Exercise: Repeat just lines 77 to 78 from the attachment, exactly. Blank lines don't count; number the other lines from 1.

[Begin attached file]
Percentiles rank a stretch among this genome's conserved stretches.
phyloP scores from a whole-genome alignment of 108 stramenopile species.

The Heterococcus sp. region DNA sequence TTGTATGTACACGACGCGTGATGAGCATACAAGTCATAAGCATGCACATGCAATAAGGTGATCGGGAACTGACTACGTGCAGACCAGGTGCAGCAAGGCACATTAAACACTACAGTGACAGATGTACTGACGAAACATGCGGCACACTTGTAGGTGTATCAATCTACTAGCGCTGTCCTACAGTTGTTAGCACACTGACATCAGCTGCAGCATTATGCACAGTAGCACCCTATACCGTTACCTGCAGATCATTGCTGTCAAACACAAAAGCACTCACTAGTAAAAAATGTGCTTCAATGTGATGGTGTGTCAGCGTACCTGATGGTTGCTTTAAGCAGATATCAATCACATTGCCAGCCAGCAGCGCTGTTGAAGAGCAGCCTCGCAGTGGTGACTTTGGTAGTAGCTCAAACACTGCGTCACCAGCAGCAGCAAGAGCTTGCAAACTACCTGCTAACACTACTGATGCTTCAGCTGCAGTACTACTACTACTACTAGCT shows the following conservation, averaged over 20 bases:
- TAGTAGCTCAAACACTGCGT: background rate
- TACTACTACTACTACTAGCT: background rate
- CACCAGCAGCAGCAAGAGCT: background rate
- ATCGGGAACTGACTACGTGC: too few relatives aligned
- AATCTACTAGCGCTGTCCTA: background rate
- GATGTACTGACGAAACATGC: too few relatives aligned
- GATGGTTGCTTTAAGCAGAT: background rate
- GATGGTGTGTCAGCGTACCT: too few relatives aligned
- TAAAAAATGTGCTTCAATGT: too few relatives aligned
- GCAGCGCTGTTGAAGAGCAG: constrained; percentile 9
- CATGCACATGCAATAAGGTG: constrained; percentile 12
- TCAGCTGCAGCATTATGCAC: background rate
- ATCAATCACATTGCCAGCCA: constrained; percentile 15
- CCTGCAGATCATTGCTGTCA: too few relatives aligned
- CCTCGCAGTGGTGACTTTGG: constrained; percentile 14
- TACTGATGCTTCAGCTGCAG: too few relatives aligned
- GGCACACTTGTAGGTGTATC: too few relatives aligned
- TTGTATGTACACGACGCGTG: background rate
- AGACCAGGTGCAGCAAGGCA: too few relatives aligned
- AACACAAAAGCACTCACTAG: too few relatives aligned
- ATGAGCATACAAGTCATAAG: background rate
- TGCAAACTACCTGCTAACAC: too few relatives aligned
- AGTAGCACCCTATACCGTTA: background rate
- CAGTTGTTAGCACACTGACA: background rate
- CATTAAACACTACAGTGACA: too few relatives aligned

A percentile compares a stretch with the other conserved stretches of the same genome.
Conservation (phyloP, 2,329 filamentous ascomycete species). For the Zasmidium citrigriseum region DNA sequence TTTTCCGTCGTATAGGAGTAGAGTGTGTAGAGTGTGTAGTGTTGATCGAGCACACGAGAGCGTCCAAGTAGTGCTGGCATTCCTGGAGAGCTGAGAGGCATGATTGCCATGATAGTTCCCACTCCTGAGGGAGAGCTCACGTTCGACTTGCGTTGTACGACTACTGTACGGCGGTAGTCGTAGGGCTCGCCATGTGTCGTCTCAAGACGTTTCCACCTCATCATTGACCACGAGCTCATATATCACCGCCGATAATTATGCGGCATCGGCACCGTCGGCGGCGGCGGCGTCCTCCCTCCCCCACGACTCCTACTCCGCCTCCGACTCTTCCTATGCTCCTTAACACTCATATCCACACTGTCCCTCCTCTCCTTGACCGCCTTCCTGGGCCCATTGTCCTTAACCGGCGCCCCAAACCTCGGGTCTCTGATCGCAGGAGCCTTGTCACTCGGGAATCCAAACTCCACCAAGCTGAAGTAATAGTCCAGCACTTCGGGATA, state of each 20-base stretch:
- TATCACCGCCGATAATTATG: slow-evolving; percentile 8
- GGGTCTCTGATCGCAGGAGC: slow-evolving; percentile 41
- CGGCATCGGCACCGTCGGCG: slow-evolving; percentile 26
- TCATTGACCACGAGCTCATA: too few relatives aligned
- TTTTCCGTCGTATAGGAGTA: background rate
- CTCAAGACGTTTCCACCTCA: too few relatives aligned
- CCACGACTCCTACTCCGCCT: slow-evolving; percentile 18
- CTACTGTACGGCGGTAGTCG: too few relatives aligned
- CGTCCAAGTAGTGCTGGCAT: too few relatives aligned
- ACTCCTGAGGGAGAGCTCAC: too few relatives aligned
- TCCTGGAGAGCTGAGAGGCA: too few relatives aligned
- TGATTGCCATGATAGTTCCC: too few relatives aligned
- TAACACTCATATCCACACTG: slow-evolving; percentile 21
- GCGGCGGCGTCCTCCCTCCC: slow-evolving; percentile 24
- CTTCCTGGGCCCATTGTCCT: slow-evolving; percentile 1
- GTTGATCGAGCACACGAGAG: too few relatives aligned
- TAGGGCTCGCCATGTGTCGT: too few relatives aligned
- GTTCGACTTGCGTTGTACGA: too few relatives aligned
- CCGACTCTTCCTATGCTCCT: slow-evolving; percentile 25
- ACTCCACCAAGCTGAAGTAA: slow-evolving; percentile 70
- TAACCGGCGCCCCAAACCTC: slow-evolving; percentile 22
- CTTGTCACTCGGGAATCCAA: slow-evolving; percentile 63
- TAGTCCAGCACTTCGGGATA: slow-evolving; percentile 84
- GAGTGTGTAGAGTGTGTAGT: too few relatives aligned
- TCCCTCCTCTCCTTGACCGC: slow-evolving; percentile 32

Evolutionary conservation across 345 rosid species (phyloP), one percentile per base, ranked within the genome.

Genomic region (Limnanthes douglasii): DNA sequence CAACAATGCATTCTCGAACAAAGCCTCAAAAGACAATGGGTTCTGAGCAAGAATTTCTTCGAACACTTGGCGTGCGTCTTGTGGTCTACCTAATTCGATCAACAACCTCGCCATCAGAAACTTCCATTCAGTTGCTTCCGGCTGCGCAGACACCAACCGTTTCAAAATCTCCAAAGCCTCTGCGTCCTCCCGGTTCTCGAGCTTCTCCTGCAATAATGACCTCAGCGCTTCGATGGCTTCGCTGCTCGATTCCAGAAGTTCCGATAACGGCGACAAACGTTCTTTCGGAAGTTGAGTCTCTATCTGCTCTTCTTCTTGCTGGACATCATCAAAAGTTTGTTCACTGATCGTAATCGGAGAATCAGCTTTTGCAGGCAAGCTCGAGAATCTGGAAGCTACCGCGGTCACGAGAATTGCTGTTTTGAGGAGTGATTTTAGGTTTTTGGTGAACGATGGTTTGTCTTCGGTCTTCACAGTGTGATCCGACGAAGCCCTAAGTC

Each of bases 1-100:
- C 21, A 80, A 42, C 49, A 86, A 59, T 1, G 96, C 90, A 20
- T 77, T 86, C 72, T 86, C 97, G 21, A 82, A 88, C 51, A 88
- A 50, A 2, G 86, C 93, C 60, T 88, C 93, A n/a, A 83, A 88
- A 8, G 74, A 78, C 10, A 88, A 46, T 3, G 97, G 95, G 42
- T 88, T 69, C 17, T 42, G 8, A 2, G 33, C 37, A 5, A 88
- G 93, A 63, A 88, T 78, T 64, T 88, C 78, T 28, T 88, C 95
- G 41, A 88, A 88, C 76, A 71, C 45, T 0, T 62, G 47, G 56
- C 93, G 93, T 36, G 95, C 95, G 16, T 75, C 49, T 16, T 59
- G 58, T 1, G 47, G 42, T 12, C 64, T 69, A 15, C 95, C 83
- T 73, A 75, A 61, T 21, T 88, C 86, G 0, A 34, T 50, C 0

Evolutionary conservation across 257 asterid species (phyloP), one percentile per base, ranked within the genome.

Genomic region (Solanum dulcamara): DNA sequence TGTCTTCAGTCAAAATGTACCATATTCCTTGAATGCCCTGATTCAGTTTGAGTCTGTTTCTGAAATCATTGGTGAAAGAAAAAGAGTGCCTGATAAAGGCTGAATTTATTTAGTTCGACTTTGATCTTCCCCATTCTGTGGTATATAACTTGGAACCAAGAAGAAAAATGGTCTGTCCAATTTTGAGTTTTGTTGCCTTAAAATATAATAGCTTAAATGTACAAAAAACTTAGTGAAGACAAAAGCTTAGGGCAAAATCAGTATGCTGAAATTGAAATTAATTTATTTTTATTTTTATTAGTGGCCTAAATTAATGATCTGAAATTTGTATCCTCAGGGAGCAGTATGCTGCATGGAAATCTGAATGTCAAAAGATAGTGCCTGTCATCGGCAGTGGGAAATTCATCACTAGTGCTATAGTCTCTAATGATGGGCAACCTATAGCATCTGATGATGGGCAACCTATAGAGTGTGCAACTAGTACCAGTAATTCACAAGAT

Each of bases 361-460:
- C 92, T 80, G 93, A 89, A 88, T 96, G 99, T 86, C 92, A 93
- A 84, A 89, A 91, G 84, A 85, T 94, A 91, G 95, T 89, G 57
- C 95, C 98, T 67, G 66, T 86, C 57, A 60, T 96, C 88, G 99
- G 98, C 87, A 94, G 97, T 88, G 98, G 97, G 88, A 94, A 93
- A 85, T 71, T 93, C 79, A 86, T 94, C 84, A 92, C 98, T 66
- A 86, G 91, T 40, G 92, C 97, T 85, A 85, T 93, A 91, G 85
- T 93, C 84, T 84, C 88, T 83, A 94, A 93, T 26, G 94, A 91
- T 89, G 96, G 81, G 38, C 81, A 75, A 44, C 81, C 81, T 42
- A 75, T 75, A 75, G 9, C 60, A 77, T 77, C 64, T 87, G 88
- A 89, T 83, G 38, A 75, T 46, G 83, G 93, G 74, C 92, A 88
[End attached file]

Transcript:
- A 86, G 91, T 40, G 92, C 97, T 85, A 85, T 93, A 91, G 85
- T 93, C 84, T 84, C 88, T 83, A 94, A 93, T 26, G 94, A 91